Herman von Helmholtz (1821-1894) demonstrated the ophthalmoscope.
Frans Cornelis Donders (1818-1889) described pigmentary retinopathy.
Ernst Adolph Coccius (1825-1890) described retinal detachment.
Hermann von Helmholtz (1821-1894) demonstrated the keratometer.
Hermann von Helmholtz (182-1894) demonstrated the keratometer.
Albrecht von Graefe (1828-1870) reported successful treatment of congestive glaucoma using iridectomy.
Carl Forster introduced the first perimeter.
Hermann von Snellen (1834-1908) created a test card for visual acuity.
Frans Cornelis Donders (1818-1889) developed the first tonometer, or instrument to measure intraocular pressure in his lab between 1863 and 1868.
Albrecht von Graefe (1828-1870) introduced the small incision surgery.
Weber noted the effect of an extract of calabar bean which lead to the development of pilocarpine.
Henry Willard Williams (1831-1895) introduced sutures to cataract surgery, also first to use ether anesthesia.
Isabel Hayes Chapin Barrows (1845-1913) was the first woman to study ophthalmology at the University of Vienna and the first woman ophthalmologist to practice in the US.
F. Monoyer (1836-1912) suggested that lenses be marked with their dioptric power, standardizing spectacle manufacture.
Willy Kuhne (1837-1900) demonstrated that visual pigments regenerate in the dark, the first clue to how the visual cycle works.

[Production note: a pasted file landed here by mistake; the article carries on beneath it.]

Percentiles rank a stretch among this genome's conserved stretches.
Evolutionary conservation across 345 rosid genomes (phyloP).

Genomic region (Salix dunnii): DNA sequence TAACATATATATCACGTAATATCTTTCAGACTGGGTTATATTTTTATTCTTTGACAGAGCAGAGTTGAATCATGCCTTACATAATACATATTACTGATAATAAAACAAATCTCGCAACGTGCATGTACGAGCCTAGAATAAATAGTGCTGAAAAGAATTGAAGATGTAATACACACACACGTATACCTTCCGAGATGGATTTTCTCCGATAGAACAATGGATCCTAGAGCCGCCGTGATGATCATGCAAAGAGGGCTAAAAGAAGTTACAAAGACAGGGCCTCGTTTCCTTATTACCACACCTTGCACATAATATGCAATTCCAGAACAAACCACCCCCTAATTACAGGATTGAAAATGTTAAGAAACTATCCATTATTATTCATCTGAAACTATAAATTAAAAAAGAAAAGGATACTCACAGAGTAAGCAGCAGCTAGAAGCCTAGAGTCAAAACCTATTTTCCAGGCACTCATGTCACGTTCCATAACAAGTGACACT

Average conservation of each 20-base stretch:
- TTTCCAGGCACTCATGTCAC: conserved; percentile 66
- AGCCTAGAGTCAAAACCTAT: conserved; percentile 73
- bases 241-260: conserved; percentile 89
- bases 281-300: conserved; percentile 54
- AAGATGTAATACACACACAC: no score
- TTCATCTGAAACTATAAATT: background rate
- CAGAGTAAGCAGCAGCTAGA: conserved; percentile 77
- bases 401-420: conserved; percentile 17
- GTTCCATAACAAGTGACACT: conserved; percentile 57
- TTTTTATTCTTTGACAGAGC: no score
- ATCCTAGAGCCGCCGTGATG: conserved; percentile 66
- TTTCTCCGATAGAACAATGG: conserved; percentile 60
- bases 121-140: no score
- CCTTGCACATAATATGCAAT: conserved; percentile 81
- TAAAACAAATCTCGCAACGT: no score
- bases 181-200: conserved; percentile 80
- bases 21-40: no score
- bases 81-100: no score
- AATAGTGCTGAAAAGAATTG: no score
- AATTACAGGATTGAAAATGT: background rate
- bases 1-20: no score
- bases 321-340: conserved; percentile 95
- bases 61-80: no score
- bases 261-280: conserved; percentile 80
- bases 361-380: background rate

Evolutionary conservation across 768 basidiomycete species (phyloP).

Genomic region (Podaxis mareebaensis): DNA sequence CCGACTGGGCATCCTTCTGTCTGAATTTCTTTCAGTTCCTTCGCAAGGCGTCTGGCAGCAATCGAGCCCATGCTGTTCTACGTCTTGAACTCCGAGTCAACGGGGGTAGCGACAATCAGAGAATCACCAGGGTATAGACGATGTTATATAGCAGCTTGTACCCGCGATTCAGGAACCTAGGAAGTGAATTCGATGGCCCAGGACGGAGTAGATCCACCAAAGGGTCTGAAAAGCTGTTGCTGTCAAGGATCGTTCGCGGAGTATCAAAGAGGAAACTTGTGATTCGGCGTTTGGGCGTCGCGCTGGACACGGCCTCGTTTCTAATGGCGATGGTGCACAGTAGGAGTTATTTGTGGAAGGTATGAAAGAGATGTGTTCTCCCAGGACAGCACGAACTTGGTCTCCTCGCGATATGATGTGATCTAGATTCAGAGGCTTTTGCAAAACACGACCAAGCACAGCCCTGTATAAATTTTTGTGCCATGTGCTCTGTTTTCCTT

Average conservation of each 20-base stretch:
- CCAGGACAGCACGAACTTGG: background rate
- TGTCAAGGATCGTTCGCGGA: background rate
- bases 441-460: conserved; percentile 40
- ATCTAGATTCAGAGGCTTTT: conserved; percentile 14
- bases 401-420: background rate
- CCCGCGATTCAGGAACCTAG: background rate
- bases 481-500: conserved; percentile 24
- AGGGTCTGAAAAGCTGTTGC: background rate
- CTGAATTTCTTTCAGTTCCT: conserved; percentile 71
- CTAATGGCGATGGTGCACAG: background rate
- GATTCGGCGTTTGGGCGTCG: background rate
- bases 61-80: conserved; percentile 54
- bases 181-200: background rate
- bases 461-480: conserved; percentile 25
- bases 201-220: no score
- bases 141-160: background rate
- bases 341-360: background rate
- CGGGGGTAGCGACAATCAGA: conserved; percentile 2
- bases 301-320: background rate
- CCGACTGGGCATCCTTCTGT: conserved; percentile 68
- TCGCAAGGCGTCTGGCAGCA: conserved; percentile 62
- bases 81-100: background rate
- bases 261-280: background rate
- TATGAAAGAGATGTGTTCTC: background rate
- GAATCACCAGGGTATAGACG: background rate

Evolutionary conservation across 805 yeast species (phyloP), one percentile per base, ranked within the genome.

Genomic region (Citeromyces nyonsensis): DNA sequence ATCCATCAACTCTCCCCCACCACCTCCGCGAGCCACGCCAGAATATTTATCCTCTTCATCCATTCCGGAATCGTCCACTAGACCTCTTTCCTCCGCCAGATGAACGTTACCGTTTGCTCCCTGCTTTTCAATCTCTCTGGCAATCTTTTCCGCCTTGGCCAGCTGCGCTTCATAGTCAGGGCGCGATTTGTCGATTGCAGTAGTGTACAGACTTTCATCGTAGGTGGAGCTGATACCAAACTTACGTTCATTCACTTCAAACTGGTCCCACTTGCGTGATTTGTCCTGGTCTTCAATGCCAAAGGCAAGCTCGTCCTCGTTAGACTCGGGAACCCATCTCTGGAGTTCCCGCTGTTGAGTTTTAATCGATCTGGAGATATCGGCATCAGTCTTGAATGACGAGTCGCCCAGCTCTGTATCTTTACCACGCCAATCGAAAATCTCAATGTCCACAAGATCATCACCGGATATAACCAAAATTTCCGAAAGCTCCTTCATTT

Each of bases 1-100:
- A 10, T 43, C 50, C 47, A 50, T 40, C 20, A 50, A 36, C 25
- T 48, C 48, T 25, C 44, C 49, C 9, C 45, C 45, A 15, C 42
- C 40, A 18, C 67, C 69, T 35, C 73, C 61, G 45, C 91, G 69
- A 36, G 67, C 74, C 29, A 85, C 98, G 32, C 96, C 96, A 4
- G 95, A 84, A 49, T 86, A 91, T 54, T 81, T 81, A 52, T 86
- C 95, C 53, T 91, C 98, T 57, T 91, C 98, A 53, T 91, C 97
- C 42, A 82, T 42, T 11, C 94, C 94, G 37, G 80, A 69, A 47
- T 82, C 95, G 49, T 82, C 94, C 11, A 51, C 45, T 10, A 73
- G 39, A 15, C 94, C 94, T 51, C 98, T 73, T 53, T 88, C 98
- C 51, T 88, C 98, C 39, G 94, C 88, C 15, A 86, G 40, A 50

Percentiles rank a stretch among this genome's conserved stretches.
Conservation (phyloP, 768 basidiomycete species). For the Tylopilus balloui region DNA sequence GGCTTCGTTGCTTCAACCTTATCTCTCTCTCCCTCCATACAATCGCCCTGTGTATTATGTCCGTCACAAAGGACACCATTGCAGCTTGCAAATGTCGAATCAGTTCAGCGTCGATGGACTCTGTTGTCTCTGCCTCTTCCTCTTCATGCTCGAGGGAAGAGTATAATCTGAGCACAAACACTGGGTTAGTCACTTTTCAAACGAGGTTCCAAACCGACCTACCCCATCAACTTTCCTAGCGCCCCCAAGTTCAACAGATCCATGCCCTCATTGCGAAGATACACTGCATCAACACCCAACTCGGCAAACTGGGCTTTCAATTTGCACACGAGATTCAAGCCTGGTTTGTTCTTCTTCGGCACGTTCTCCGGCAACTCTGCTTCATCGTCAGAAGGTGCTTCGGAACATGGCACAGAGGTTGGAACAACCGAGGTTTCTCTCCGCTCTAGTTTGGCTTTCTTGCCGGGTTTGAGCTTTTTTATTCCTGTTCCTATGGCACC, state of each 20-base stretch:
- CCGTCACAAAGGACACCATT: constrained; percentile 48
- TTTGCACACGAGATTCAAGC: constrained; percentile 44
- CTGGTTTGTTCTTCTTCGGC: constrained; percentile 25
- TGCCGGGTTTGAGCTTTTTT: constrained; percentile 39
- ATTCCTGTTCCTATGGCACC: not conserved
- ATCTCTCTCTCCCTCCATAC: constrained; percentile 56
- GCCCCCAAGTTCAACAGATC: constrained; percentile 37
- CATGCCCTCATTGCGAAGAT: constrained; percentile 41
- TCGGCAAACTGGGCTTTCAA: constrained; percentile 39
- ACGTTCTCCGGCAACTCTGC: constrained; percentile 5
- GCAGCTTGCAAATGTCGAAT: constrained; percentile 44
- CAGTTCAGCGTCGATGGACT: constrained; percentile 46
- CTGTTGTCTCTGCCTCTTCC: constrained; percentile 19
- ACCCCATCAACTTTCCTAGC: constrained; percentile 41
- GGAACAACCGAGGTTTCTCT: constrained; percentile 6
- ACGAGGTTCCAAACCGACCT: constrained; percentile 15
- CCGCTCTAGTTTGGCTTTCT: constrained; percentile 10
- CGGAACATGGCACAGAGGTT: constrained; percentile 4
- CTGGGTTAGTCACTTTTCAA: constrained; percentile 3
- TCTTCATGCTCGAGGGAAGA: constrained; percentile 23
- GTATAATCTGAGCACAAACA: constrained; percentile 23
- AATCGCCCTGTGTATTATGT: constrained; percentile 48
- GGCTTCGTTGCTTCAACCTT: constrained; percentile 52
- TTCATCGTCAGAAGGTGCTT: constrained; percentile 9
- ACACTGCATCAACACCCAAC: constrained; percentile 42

Robert Koch discovered Haemophilus aegyptius or Koch‐Weeks bacillus, the cause of acute conjunctivitis.
Julius von Michel determined Mycobacterium tuberculosi was the cause of uveitis.
Koch commemorative medal
Carl Koller (1857-1944) introduced topical anesthesia.
A. Jess, MD described scleral buckle for the treatment of retinal detachment
Henry Power (1829-1911) advocated that for consistent successs, only human corneal tissue could be used for keratoplasty.
F.E. Muller created first hard contact lenses.
Scleral contact lenses
August Wagenmann (1862-1955) proved that full thickness corneal grafts could heal transparently in rabbits.
New York State passed the Howe Law, mandating the use of silver nitrate in newborns to fight ophthalmia neonatorum.
Alexi Maklakoff introduced his tonometer.
American Academy of Ophthalmology founded, originally named the Western Ophthalmological, Laryngological and Rhinological Association.
United States instituted mandatory eye exams for trachoma at all immigration centers; anyone found to have the disease is refused entry.
Eduard Zirm (1887-1944) performs first successful, full thickness corneal transplant on a human patient utilizing a human donor cornea from a recent enucleation.
Hjalmar Schiötz (1850-1927) introduced his tonometer.
Allvar Gullstrand (1862-1930) awarded the Nobel Prize in Physiology or Medicine for his work on the dioptrics of the eye.
American Board of Ophthalmology established, the first medical specialty board in the US.
Shinobu Ishihara (1879-1962) published his definitive color vision test.
"Test for Color Blindness"
Ignacio Barraquer introduced the erisophake, an instrument that would suction out cataracts.
Jules Gonin, MD (1870-1935) introduced cautery for scleral resection.
Friedrich Dimmer published the first fundus photographs.
Marc Amsler (1891-1968) introduced the Amsler grid for detection of macular degeneration.
Vladimir Filatov (1875-1956) performs first successful, full thickness corneal transplant using preserved human corneal tissue (cadaver donor).
Lord Edgar Douglas Adrian (1889-1977) received the Nobel Prize in Physiology or Medicine for his work in the electrophysiological activity of the brain, visual cortex and optic nerve.
Ramon Castroviejo introduced his double knife at the Annual Meeting of the American Academy of Ophthalmology and began a campaign for people to will their corneas to science.
Otto Barkan, MD popularized gonioscopy.
Norman McAlister Gregg linked congenital cataract and rubella infection of the mother in the first trimester.